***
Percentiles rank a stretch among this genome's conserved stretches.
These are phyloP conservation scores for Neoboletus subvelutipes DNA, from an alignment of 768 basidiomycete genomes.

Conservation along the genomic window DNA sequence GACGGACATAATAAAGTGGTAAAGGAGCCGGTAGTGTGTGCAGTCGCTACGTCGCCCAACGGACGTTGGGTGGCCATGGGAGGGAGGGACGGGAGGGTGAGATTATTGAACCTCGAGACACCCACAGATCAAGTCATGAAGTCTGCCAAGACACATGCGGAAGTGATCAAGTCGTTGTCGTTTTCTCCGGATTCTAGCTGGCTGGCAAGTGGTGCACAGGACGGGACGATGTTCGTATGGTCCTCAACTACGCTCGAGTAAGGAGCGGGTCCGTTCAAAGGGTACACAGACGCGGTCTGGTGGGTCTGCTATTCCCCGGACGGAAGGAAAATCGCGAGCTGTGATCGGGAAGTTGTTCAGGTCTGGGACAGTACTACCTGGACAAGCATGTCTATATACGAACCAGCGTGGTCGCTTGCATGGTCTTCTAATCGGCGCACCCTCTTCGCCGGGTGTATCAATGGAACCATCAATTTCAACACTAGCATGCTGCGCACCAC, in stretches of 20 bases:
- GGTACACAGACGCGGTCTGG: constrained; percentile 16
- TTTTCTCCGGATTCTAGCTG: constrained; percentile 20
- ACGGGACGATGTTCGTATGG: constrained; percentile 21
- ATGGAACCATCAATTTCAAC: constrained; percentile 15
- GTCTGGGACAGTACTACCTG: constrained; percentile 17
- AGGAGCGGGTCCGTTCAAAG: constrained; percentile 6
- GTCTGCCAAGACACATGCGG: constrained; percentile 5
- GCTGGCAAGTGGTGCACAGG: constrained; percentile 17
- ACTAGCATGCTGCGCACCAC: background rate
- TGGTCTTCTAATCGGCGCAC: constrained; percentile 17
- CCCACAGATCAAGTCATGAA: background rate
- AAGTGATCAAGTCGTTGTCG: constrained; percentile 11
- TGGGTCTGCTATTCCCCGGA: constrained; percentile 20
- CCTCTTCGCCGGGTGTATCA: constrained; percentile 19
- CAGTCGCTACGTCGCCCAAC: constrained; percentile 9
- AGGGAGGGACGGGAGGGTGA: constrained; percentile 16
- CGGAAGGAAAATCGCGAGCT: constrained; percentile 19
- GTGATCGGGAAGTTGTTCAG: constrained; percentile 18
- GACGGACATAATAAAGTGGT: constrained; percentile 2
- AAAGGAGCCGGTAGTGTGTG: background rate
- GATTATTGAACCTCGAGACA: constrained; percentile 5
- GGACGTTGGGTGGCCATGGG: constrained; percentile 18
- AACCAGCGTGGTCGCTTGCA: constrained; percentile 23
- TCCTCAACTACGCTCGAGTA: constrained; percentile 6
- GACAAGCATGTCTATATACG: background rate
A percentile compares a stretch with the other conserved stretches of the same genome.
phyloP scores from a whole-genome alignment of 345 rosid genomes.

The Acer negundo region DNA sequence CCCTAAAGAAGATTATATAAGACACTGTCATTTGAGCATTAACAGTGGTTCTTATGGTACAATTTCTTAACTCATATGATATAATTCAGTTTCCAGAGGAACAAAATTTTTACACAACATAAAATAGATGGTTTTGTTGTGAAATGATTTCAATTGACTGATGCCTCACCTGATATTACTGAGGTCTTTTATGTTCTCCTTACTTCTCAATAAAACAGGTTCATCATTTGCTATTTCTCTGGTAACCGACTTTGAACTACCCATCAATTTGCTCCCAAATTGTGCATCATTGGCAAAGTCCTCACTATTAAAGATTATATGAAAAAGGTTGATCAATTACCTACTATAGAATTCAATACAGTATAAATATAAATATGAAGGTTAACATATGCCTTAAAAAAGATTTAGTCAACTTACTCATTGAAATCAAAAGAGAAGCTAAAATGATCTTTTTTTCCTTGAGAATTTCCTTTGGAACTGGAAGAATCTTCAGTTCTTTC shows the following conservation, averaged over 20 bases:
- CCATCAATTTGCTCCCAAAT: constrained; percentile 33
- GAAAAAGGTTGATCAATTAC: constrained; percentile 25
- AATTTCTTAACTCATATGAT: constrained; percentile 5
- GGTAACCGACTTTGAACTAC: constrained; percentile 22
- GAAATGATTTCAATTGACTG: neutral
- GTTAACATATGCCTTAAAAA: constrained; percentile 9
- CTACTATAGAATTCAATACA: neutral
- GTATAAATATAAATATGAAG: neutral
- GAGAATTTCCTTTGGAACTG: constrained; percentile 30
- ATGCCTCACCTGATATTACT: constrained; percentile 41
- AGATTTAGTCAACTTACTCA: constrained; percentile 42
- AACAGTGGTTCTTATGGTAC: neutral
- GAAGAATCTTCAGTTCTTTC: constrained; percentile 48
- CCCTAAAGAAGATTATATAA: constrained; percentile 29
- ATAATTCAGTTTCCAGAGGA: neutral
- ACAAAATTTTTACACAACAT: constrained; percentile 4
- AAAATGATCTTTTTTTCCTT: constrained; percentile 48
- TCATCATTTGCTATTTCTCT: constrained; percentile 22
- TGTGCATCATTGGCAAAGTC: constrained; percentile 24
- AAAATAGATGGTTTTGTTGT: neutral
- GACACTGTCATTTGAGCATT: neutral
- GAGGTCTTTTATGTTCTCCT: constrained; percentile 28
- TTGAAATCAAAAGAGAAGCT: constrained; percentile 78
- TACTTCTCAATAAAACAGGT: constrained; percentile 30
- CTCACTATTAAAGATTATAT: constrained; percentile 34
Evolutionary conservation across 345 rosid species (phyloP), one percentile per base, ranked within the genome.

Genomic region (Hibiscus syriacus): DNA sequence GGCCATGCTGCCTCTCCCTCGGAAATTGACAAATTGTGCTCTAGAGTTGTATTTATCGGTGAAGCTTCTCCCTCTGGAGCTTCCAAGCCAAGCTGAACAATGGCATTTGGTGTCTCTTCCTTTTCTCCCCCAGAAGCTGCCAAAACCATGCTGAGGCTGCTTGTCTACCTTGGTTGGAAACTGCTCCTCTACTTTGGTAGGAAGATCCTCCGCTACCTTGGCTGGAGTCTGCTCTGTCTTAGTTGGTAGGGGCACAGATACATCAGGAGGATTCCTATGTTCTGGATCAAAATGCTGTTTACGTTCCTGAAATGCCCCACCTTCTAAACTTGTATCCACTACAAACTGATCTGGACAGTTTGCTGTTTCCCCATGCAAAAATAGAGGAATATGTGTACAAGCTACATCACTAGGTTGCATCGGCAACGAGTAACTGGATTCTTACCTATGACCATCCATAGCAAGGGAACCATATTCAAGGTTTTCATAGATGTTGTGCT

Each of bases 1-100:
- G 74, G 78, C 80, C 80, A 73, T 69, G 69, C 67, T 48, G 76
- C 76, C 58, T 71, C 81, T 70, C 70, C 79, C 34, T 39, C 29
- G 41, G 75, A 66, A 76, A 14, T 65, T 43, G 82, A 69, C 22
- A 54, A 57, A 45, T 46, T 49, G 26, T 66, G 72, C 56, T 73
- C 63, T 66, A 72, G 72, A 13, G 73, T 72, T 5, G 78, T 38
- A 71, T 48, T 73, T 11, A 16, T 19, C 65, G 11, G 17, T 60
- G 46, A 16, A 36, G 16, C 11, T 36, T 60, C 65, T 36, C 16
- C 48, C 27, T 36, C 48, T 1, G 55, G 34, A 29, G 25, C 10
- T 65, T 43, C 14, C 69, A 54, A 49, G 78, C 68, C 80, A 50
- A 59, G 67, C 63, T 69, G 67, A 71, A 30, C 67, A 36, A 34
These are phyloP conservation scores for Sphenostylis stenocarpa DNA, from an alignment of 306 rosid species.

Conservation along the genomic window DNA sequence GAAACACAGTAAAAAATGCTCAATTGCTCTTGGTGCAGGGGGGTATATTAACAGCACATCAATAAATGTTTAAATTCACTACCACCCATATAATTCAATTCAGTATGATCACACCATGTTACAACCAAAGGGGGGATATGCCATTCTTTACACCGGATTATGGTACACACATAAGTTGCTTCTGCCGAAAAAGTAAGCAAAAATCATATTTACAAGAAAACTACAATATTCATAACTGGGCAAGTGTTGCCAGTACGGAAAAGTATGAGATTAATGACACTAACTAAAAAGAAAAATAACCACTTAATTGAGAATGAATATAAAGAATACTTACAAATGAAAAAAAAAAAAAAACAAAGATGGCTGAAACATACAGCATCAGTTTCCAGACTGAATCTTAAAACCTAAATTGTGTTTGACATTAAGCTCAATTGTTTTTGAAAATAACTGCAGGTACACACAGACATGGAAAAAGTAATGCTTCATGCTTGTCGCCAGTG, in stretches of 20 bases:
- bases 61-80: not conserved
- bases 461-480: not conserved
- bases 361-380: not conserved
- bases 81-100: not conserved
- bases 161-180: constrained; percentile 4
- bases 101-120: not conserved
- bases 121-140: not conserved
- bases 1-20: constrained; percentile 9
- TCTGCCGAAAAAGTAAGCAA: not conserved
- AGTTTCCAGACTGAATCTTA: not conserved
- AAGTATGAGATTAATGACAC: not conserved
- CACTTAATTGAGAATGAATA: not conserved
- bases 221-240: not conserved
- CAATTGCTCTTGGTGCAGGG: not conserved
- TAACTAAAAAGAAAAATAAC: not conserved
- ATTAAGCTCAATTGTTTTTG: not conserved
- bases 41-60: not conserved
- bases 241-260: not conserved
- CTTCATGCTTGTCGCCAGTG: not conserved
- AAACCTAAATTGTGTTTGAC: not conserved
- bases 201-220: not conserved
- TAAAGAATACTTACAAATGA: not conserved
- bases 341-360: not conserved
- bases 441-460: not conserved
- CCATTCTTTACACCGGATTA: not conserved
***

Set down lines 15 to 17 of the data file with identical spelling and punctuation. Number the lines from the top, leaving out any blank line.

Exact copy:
- AAGTGATCAAGTCGTTGTCG: constrained; percentile 11
- TGGGTCTGCTATTCCCCGGA: constrained; percentile 20
- CCTCTTCGCCGGGTGTATCA: constrained; percentile 19